Everything left over from the upfront costs will go toward publishing, which will also be partially fulfilled by myself if necessary.
Small Budget, Big Scope
While this budget is several thousand dollars less than your average Kickstarter, the positive implications of this book are vast. This is not like your typical product in that it is socially-minded. It's not for a non-profit, not a volunteered cause - book sales will compensate the nuns and myself - but it is a project that empowers and educates. With young Tibetans - nuns included - growing tragically more desperate to make their voices heard, a project like this one is more important than ever. And, as we're seeing with movements like Half the Sky, books that spread the personal stories and benefits of female empowerment are not only uplifting to read, but they are vital to the future of our communities.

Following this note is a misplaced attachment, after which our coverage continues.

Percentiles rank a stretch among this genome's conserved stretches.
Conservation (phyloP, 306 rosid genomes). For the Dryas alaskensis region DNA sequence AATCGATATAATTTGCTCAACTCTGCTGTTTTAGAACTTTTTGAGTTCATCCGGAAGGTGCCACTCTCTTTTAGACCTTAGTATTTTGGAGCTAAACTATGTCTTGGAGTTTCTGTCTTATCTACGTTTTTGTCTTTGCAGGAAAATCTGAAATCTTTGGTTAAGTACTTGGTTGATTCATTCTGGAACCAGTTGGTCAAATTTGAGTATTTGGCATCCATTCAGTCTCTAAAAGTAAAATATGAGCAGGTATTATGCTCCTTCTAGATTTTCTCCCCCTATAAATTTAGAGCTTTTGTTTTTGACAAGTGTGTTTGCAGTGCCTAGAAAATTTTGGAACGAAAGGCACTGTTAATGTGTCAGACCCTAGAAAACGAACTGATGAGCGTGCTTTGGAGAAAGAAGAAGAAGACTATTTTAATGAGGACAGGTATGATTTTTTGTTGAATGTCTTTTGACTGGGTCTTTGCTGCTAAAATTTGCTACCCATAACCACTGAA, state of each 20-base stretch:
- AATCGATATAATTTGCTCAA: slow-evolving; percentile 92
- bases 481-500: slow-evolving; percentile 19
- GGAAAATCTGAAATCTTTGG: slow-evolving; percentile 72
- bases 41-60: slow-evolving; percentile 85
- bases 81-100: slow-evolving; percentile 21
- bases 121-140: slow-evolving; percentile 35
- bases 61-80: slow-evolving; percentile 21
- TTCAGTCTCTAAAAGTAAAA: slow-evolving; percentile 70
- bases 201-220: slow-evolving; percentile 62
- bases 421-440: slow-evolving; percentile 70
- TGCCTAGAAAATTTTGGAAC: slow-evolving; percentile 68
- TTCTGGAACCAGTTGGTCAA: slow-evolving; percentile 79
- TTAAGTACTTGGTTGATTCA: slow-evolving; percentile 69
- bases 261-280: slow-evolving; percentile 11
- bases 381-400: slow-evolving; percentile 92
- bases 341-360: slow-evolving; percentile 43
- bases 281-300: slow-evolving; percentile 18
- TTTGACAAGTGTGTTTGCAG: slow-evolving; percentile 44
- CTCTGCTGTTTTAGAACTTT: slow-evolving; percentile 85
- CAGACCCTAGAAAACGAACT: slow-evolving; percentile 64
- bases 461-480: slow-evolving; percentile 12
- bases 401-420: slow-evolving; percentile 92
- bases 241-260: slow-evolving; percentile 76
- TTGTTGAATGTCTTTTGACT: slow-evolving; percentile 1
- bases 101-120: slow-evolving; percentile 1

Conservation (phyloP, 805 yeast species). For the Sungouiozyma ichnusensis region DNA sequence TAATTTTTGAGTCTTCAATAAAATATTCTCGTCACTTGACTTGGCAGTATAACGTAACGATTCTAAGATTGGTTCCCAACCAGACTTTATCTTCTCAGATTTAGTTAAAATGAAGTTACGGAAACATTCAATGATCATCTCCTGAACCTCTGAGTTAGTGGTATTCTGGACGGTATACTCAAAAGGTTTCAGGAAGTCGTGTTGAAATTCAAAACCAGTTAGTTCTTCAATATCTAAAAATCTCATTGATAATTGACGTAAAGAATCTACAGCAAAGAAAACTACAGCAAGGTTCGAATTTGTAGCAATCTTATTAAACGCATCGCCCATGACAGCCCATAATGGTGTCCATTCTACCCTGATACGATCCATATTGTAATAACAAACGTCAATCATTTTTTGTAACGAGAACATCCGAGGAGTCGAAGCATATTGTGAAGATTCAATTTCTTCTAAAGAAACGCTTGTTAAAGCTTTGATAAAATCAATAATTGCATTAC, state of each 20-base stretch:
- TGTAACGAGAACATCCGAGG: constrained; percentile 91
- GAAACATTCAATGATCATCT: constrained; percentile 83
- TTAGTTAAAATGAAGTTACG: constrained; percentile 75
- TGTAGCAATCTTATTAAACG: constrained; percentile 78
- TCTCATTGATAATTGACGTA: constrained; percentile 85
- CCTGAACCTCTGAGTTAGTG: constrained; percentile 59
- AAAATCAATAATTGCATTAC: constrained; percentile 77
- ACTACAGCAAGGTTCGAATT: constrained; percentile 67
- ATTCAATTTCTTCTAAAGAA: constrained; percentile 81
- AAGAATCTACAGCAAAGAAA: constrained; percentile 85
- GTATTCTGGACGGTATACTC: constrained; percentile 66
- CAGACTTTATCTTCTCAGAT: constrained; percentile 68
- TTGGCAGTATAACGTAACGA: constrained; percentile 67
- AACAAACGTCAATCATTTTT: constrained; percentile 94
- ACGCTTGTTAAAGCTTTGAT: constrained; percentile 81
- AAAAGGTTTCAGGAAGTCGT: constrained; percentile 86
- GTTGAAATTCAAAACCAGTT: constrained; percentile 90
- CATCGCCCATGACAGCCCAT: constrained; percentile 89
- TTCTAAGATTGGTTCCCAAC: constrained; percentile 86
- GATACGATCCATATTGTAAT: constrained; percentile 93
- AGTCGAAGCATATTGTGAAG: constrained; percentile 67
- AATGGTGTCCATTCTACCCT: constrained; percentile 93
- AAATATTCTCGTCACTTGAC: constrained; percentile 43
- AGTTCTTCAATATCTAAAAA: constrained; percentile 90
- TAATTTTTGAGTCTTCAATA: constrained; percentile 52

I want all of my backers to have the option to watch Restored Voice unfold in India, as I add photos, videos, and preview some sample writing for the upcoming book. I will have the website, restoringvoices.org, and the Facebook page, https://www.facebook.com/RestoredVoice, running updates to keep everyone in the loop about the progression of the project.
It's important to me that you feel like you've had a hand in helping these stories get told. Even a few dollars is worth several ricksha rides to the nunnery! I will be adding maps and distinct locations to the website soon, so all of you can actually see where the nuns and I will be, and picture RVP's forward movement.
The return to the U.S.A. may not include as many exciting updates in terms of media, but the site will chronicle the unfolding of the publishing process. Supporters of Restored Voice can stay in touch until the books are on the shelves - and then in their own hands!
This feeling of connection is essential to the core of the project. Reading the journeys of these women connects us to them, and having our support for the book connects them to us.